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1204: The Capture of Constantinople
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Nicetas Choniates

A Byzantine View of Manuel's Favours to the Latins

[From Historia, ed de Gruyter, translated by J. L. van Dieten, Berlin, 1975 vol. 1, pp. 203-5.]

Nevertheless it must be admitted that he [Manuel Ι] did not act so from a grand desire to undertake new enterprises, but from the knowledge he had of the power of the Latin peoples, and from his apprehension that, as he said, they might all join together in order completely to destroy the empire, just as a torrent formed of various rivulets can ravage the entire country. He desired to foresee this evil, or at least to scotch it at birth. ... But the prudence of his conduct was clearly revealed only after his death, when the vessel of the empire, deprived of so sage a pilot, was almost ready to be shipwrecked.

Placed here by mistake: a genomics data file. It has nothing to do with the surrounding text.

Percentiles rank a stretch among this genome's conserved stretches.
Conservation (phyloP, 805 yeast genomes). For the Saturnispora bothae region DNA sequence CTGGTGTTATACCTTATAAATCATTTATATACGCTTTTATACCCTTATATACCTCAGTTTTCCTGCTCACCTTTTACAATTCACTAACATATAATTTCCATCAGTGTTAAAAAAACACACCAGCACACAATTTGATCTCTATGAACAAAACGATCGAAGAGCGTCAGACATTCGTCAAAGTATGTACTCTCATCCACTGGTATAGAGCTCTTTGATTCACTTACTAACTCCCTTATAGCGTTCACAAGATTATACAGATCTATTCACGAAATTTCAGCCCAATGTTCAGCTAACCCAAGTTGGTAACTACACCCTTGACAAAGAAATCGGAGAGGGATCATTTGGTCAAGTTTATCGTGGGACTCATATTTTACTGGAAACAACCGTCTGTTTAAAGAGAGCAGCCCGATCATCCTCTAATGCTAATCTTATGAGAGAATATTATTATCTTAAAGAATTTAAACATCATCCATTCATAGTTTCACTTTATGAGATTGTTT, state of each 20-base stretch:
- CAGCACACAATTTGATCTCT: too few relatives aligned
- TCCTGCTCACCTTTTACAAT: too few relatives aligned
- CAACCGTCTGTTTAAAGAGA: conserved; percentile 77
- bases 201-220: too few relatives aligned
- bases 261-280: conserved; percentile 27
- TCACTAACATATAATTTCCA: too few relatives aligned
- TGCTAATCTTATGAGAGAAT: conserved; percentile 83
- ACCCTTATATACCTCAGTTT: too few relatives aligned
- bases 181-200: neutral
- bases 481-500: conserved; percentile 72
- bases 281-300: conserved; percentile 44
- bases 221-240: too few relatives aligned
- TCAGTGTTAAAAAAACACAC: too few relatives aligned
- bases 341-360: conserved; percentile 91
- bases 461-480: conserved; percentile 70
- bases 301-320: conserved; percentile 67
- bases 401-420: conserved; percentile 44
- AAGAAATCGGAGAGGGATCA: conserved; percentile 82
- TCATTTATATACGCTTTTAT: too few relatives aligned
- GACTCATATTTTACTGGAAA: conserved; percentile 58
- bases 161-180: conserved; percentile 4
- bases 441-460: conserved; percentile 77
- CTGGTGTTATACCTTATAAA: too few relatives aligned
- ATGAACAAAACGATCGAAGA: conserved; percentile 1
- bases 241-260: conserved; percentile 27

Ι would not know how to dissimulate the fact that he had an excessive passion for increasing taxes, for selling charges. But from these he gave generously to the monasteries, to the churches, and to the Greek poor, but especially to the foreign peoples, above all to the Latins. ... He was prodigal and benign also to the chamberlains and eunuchs of the bedchamber and indeed also to the servants who are of foreign races ... who are semi barbarous and who more easily sputter rather than speak [Greek]. And he gave them many riches so that they overflowed with piles of money and every kind of ornament. ... To these lacking any education and knowing only vestiges of the Greek language ... to these [the Latins], as if they were the most obedient and faithful of officials, he not only assigned the highest magistracies, but he appointed them as judges in the most difficult matters, when circumstances required a most expert knowledge of jurisprudence and of the laws. When it was a question of naming an appointee to a province (and this he did often), he would send with them a Byzantine by birth and speech and wisdom, but only the better to be able to collect the tax. But the foreigner, as the supervisor, was in charge and had to approve with seals the taxes collected which had to be sent to the emperor. ... In thus distrusting the Byzantines, as if there were among them only thieves and as if their birth and education had given them less probity than that of the foreigners, he lost their affection and drew upon himself rather the hatred of the Byzantines.

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